The Salisbury School: The Real Price of Masking
Dear Headmaster, CFO, and Board of Trustees:
With the significant mental health implications of masking children and the tenuous case for masks providing a significant benefit, requiring children to wear masks all day in school does more harm than good. But do masks provide a genuine benefit to school children without causing harm?
We know that smart hygiene practices — washing hands, covering coughs and sneezes, keeping children home when they’re ill — provide measurable benefits in reducing the spread of disease. But the research on using face masks is much less conclusive, even for their use in surgical settings.
For many parents and teachers who dealt with the physical, psychological, and emotional effects of mask mandates, that’s not enough evidence to subject to continue the mask mandate at the Salisbury School.
There is research to support the position on mask-mandating our children. Let’s look at the data on actual outcomes in this geographic area. What’s significant is that the distribution of higher and lower rates of cases doesn’t correlate with mask mandates. Schools with and without mask mandates are scattered evenly across the list.
A few factors could be at play here, but first impressions suggest that masking doesn’t appear to have affected children’s health outcomes. If it did, we would expect schools with strict mandates to have fewer cumulative cases as a rule.
Data collected by the COVID-19 School Response Dashboard, run by education groups including the School Superintendents Association, found that schools and school districts without mask mandates had lower case rates than schools with mandates.
Face masks were designed to be worn in hospitals to prevent saliva droplets from landing on patients and fellow staff. But for students, wearing a face mask for up to seven hours per day — 10 for students in extracurriculars — along with social distancing in school and constant reminders of danger presents some hygiene health risks — and significant mental health risks.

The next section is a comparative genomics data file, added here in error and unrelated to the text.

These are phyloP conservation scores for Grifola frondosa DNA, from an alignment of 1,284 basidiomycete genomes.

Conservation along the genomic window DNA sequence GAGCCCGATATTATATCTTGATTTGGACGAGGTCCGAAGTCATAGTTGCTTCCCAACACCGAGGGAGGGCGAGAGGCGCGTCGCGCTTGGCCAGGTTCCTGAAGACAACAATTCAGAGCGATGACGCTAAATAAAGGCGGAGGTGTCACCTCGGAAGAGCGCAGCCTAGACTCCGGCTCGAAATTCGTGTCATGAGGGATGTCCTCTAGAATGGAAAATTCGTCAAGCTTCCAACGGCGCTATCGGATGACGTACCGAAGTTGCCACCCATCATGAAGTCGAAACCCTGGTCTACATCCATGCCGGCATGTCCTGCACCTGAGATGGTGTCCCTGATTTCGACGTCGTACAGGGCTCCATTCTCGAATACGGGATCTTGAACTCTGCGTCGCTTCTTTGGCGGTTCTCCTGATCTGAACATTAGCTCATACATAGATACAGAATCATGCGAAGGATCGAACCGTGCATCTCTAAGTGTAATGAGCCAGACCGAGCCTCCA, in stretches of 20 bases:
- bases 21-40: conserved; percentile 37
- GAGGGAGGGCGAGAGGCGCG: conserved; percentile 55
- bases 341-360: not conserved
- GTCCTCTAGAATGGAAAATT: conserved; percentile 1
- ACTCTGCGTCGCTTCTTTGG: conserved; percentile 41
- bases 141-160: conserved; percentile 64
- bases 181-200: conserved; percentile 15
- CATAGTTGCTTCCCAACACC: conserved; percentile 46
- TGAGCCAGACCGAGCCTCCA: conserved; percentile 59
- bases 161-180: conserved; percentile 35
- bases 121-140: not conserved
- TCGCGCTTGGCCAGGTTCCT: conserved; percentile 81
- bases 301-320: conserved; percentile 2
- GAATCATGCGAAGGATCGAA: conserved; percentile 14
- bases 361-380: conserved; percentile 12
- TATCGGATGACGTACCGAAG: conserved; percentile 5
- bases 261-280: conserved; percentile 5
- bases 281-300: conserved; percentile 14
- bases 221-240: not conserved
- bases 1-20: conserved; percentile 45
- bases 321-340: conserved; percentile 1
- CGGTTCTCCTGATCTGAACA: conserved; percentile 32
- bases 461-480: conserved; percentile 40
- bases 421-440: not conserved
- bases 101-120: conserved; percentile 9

The Virginia Health Dept. COVID Dashboard shows an increase of sick days for students who are forced to wear a mask. This isn’t surprising, considering that the human body is designed to expel wastes through exhaling. Holding those wastes against the face creates a whole new set of problems as children inhale the bacteria and viruses their body is trying to get rid of, and those wastes sit in a moist environment on the skin.
Children also dealt with “Maskne” (mask acne) this year. This is no small matter when the Maskne is a staph infection that is hard to get rid of and may develop into a long-term problem with scarring.
The mental health issues that come with masking are safer and maybe irrevocable. We are seeing significant aggression, inability to read social ques, and anxiety levels so intense that it’s causing withdrawal from social interactions. Children rely on facial expressions to interpret what they hear. They respond to facial cues to interact and respond appropriately to teachers and peers. The harm done when that key part of human interaction is eliminated should not be underestimated. In some cases, it has caused anxiety levels leading to withdrawal from social interactions.
While we all want to “do something” to reduce suffering, we ought to act prudently and guard against unintended consequences. Masks for children appear to do more harm to their development than provide effective safeguards against spreading disease. Without more solid evidence that points to masks providing a measurable protection against respiratory illness among school-age children, requiring kids to wear masks risks teaching them to be afraid of their bodies, the environment, and their peers.
No other private school is implementing masks as a condition of receiving private education, even as their enrollment continues to grow. Salisbury School will see a mass exit…similar to what public school saw last year. The only difference is, government money won’t provide a bail out. For the sake of children’s immediate and long-term mental health, it’s time to change course. The decision to mask a student should be made by the parent with guidance from the treating physician.
Alliance of parents that pay tuition
December 14, 2021. Copyright DelmarvaPTC.org.